Margaret Atwood, The Edible Woman

Ellen McWilliams (University of Exeter)
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Margaret Atwood's first published novel

The Edible Woman

(1969) can be read as an early expression of the author's interest in writing women's lives. The protagonist of the novel, Marian MacAlpin, a recent university graduate, works for a market research company and is soon to be engaged to her boyfriend. Once the engagement is announced, Marian begins to lose her appetite and develops a growing aversion to food that leaves her frustrated and hungry. The fact that Marian loses her appetite for food, and it might be added life as the future Mrs Peter Wollander, invites a fruitful feminist reading of the novel. However, whilst the novel can be read as a feminist text, Atwood's introduction to the 1979 Virago edition complicates any straightforward feminist interpretation:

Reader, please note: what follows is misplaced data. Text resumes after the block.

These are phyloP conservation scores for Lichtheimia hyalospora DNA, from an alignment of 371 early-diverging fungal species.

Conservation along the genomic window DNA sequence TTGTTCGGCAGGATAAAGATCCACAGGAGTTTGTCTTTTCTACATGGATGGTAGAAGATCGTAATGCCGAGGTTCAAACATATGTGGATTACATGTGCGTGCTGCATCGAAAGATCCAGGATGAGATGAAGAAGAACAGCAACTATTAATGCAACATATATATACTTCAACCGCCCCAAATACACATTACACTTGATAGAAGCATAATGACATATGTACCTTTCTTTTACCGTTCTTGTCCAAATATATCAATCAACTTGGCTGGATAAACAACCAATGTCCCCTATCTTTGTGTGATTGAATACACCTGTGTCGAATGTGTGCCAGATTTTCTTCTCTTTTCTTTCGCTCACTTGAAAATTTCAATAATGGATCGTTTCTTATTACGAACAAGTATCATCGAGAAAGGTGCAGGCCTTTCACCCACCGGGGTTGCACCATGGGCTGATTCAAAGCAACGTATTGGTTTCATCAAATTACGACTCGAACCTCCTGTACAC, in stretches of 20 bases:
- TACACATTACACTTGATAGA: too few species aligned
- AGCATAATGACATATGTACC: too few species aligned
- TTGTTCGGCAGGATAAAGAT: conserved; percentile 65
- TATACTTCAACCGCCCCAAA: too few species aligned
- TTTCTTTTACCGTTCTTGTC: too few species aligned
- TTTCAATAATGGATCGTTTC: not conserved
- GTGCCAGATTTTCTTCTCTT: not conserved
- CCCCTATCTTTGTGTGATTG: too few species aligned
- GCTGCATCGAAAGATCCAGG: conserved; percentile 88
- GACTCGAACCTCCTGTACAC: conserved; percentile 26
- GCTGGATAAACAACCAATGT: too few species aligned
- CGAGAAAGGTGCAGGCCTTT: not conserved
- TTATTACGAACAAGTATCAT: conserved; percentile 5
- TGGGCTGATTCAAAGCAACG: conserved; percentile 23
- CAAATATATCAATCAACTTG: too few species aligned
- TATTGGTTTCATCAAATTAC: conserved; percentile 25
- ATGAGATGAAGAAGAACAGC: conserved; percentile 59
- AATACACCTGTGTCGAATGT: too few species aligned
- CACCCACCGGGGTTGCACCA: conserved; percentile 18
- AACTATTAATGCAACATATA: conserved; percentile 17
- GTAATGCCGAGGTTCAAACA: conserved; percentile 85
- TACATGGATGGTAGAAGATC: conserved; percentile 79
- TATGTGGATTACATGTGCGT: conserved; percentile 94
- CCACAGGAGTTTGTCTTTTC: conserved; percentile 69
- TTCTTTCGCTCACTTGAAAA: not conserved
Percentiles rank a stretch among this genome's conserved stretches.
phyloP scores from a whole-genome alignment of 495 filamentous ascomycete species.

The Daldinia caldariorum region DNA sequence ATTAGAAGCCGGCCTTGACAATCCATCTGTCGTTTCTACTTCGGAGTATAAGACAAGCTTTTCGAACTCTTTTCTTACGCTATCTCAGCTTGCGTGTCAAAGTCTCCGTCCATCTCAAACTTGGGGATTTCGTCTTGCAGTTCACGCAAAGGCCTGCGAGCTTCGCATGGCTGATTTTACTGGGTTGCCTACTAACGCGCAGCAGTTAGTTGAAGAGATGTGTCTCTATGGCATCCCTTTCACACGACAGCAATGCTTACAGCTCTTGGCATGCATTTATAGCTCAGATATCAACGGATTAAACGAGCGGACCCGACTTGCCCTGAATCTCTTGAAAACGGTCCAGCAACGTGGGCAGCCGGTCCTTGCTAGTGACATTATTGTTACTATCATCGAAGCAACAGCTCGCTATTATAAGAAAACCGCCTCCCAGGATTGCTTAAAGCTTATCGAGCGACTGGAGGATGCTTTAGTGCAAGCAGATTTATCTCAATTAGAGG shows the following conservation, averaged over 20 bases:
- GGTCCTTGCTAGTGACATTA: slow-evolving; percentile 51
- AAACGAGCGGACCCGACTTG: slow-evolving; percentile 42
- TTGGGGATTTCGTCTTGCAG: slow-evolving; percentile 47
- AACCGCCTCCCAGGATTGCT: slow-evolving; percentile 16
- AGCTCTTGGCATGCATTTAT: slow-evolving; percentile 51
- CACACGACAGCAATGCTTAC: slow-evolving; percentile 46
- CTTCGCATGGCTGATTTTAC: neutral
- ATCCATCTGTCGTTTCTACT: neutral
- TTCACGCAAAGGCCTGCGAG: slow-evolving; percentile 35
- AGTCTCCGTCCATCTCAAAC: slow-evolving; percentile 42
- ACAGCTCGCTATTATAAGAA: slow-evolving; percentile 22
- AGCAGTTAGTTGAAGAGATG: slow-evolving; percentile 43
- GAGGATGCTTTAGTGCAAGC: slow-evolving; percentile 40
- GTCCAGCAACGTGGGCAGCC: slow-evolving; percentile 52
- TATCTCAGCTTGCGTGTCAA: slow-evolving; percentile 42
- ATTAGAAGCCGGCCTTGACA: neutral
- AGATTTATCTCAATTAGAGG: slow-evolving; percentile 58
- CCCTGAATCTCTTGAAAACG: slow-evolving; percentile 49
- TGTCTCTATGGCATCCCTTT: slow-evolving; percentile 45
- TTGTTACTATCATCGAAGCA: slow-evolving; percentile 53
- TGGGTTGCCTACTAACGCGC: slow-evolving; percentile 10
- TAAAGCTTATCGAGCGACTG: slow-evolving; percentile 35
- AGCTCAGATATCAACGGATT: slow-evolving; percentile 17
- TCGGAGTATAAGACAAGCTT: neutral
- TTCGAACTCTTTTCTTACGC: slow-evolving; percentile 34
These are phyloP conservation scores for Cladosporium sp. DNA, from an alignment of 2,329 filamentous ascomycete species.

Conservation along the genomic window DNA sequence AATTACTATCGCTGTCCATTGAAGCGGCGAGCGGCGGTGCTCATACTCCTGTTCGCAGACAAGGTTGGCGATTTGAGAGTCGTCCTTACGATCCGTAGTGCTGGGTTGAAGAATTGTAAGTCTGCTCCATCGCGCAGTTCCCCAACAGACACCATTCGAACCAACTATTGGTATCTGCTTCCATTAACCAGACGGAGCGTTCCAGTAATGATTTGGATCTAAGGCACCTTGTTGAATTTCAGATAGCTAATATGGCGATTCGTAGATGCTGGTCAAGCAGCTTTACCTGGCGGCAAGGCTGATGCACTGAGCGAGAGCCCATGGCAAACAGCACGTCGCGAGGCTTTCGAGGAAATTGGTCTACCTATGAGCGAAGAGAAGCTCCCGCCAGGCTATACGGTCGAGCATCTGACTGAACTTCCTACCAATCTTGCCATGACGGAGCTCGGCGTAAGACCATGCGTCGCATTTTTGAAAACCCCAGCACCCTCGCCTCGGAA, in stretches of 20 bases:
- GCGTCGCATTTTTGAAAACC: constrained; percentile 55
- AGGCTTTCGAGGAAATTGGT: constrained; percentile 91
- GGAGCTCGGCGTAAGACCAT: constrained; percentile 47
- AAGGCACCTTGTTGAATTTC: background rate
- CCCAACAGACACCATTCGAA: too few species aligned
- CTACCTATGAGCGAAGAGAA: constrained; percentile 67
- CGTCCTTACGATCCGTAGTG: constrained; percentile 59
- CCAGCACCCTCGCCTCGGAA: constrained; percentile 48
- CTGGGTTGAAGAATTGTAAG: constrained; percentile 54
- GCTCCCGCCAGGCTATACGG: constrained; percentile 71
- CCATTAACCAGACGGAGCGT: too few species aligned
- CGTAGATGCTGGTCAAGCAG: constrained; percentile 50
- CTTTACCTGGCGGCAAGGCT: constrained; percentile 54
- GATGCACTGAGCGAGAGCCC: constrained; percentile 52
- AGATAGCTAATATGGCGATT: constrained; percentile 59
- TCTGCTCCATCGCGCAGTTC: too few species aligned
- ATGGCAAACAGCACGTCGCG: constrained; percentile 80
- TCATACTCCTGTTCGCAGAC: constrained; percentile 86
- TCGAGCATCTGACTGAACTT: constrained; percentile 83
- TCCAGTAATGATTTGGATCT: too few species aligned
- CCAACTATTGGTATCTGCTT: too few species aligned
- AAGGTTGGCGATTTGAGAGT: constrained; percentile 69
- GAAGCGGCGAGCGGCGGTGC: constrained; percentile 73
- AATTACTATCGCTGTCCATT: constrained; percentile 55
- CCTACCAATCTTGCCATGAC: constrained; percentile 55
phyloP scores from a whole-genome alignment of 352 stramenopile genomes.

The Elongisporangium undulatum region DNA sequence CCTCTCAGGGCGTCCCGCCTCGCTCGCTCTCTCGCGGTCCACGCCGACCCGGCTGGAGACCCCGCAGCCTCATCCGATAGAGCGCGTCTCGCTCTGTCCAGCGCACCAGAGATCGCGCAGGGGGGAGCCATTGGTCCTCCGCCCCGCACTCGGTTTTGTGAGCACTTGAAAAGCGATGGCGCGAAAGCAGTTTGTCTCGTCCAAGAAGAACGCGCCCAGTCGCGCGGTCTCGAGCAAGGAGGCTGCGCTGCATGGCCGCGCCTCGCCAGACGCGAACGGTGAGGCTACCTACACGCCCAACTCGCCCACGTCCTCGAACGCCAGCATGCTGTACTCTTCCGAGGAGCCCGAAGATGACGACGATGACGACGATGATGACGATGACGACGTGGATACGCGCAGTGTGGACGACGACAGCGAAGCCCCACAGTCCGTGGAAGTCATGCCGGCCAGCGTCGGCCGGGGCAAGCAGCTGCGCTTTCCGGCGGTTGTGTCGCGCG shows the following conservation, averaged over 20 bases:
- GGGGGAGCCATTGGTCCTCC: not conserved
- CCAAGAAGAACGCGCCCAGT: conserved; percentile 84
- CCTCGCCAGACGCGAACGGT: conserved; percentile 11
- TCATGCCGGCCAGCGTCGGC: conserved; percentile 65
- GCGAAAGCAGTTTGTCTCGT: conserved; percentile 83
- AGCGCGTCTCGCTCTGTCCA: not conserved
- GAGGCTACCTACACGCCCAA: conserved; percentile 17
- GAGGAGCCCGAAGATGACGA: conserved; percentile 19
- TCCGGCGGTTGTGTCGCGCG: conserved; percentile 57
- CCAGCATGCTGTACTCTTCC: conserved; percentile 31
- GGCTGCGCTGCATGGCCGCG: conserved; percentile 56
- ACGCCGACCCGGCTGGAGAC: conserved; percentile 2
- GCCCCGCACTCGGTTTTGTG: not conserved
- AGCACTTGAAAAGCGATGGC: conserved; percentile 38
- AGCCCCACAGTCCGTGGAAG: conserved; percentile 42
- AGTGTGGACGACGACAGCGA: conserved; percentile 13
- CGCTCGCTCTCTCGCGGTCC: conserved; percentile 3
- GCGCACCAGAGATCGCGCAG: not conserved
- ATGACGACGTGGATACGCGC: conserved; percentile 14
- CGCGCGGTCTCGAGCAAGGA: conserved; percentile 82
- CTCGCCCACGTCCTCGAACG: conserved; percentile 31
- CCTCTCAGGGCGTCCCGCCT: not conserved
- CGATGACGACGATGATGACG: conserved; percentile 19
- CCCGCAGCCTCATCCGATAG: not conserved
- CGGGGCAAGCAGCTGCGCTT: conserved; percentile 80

The Edible

1261 words

Citation: McWilliams, Ellen. "The Edible Woman". The Literary Encyclopedia. First published 26 October 2006 [, accessed 12 June 2024.]

990 The Edible Woman 3 Historical context notes are intended to give basic and preliminary information on a topic. In some cases they will be expanded into longer entries as the Literary Encyclopedia evolves.

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